A photo provided by the office of Iran's supreme leader Ayatollah Ali Khamenei shows President Hassan Rouhani (L) and Judiciary Chief Sadeq Larijani attending a meeting in Tehran on September 4, 2014
A photo provided by the office of Iran's supreme leader Ayatollah Ali Khamenei shows President Hassan Rouhani (L) and Judiciary Chief Sadeq Larijani attending a meeting in Tehran on September 4, 2014 © - Iranian Supreme Leader's Website/AFP/File
A photo provided by the office of Iran's supreme leader Ayatollah Ali Khamenei shows President Hassan Rouhani (L) and Judiciary Chief Sadeq Larijani attending a meeting in Tehran on September 4, 2014
AFP
Last updated: November 10, 2015

Iran judiciary chief hits back at Rouhani

Iran's judiciary chief Ayatollah Sadegh Larijani reacted sharply Monday to comments by President Hassan Rouhani in which he appeared to criticise both the judiciary and some local media.

The media benefits from "a permanent security margin... so that not only can they say whatever they want, but they also sometimes act like the secret police," Rouhani told representatives of around 600 media outlets in Tehran on Sunday.

"You learn from some publications who will be arrested tomorrow, what is going to be closed down tomorrow, which individual's reputation should be damaged," he said.

The most conservative newspapers in the Islamic republic are very vocal in their criticism of Rouhani.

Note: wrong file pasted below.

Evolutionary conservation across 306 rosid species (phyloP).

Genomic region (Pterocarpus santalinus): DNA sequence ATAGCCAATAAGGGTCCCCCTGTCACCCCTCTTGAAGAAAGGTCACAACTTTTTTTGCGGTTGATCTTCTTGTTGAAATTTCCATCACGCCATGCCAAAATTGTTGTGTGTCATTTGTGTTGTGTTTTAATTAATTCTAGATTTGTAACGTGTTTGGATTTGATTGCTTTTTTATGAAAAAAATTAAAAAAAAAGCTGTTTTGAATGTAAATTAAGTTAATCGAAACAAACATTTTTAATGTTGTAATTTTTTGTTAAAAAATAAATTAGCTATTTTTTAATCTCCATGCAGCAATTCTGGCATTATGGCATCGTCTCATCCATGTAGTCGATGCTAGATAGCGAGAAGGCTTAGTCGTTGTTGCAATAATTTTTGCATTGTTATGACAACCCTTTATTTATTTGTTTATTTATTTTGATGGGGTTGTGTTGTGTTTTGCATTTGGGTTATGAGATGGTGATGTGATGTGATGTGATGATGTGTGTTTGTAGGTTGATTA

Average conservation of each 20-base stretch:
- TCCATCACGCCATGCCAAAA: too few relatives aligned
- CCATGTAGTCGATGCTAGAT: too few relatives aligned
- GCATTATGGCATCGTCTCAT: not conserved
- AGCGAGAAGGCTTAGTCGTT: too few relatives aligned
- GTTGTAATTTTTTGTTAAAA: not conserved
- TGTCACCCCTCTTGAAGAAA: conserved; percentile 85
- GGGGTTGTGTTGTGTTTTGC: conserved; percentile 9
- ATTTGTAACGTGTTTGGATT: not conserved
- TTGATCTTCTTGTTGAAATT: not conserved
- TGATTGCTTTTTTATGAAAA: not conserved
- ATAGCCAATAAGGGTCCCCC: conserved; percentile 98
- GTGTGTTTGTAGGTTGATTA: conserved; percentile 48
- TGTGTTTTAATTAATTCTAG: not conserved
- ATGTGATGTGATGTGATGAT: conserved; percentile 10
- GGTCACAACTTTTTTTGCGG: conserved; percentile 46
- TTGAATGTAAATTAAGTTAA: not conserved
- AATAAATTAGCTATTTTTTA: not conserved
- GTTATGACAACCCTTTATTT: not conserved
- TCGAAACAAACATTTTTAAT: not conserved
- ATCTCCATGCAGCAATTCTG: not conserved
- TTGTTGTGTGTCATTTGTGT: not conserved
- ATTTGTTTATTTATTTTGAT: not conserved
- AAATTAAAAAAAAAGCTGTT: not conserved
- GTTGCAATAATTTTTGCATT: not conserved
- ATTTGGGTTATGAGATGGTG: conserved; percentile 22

Since being elected in 2013, he has led a policy of openness culminating with the signing in July of a historic nuclear deal with great powers, including the United States.

"The government must be criticised, the judiciary must be criticised, the parliament must be criticised," Rouhani said.

"But criticising does not mean... smearing, insulting or lying."

On Monday, the ISNA news agency said Larijani had come out strongly against the president's remarks.

"The president made several comments, notably that justice must be a refuge for society, and that if the salt becomes rotten, the task becomes difficult.

"One wonders what he means by that. Could the response be that if the government is rotten and if the president is corrupted that the task becomes difficult?" ISNA quoted Larijani as saying.

"If the meaning is that justice is corrupt this is libellous, if not it is still an insult."

The spat is the first time Rouhani and Larijani have faced off in public.

It comes days after the arrest of four journalists by intelligence officers in the elite Revolutionary Guard who accused them of being "linked to hostile Western governments who were working in the country's media and social networks".

Larijani charged that "some media disrupt the public order... it is not acceptable that some newspapers receive money and work for foreigners against national security".

He also issued a clear warning ahead of February parliamentary elections in which Rouhani hopes to get a majority of moderates and reformers elected to the body currently dominated by conservatives.

Reformist and moderate parties have said they will put forward so many candidates that the Guardians Council will not dare reject all of them.

The conservative-controlled Council has the power to reject candidates it sees as unsuitable.

"The Guardians Council will reject suspicious candidates, be there two thousand of them or ten thousand," Larijani said

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